Officially the Republic of Mozambique (Portuguese: Moçambique or República de Moçambique), located in South-East [Africa] with Maputo as its capital, Mozambique is bordered to the east by the [Indian Ocean], to the north by [Tanzania], to the north-west by [Malawi] and Zambia, to the west by Zimbabwe, and to the south by Swaziland and [South Africa].

Information about the puppets of Mozambique is limited and the literature is often available under the larger rubric of masquerades traditionally related to the cultural realm of either male or female initiation or other performance rites, but more recently subsumed in national celebrations, theatre as education, or secular entertainments. The situation of performance has also been complicated by the strains of colonial rule (under the Portuguese beginning in 1505 and ending with the late 20th century struggle for independence beginning in 1964). The fight for freedom was led by the Front for Liberation of Mozambique (FRELINO), which was successful in 1975, but followed by civil war (1977-1992). Since the elections in 1994, the situation and economy have stabilized, but political and social changes have continued to affect the performing arts. Portuguese is the common, albeit second language spoken by about half the population in this nation dominated by Bantu peoples.

The Traditional Puppet

Woodcarving and puppet-like figures are associated with the founding myth of the Makonde people (who live in Mozambique, Tanzania, and [Kenya]). In a version collected in northern Mozambique, a lonely man carved a wooden figurine that came to life becoming the first woman/wife who later gives birth to the Makonde. The animated statue in this story thereby alleviates loneliness, sterility and ensures the beginning of the Makonde. Figures were associated with shetani (spirits), ancestors, and humans.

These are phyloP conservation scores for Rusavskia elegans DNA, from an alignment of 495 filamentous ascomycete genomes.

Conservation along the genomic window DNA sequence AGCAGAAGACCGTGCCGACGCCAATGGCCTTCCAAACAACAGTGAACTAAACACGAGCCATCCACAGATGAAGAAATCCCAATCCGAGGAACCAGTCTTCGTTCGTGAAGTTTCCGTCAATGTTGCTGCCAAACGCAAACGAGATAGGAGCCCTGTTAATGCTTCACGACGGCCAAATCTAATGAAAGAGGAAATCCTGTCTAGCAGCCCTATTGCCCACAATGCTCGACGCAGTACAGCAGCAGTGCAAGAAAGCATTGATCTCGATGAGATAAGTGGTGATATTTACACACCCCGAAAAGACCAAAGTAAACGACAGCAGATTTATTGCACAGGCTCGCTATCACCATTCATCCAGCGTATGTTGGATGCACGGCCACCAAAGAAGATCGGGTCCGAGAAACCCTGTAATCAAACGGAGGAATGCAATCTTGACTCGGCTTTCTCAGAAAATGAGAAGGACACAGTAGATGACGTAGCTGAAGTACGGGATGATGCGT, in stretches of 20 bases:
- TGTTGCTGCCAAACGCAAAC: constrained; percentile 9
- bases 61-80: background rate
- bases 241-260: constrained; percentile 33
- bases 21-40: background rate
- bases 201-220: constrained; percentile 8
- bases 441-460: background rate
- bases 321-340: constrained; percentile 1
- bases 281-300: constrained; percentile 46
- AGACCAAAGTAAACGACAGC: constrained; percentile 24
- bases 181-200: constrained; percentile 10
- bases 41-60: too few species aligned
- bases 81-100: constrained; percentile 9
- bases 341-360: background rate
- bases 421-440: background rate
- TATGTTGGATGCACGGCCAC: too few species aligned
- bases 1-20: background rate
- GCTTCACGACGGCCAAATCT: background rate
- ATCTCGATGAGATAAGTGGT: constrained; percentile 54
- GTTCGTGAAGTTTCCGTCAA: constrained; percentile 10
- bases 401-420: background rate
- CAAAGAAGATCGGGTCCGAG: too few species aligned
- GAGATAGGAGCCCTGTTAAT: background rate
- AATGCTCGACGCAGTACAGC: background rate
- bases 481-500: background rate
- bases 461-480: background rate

There are several categories of traditional puppetry, all generally subsumed in the category of masks (mapiko, singular lipiko). According to the poet Virgilio de Lemos (b.1929, the anti-colonial poet, resident of France), the Makonde have practised masking/puppetry since ancient times. Helmet/face masks, protective figures, puppets in pairs or individual figures are important. Performers can manipulate several wooden puppets at the same time and de Lemos reported seeing such puppetry in the 1970s when evening shows conveyed stern but benevolent social lessons. Sculptural figures could also be protective and, in the past, might be carried by people when travelling as protective devices.

The Makonde make remarkably expressive masks and figures that traditionally are used for initiations where they are used to illustrate traditional teachings. For males the initiation was conducted by men and called likumbi, during which boys were circumcised and taught, via masks, puppets, drums, body bells/rattles and song, aspects of their society and history. Material ranged from everyday comedies to historical incidents. Dancers in body costumes including a female helmet mask with traditional scarification/tattoos and a carved “body” of wood with full breasts and pregnant belly worn on the front of the dancer’s torso are also featured in male masquerade, such as fertility dances. Additional figures might represent colonial officials or Catholic clergy, responding to the realities of Makonde life. The plural term mapiko refers both to masks, the choreography/music/performance patterns, and the place where figures are stored. The smaller puppets, made of wood and sometimes clothed, are kept in a basket in the mapiko house.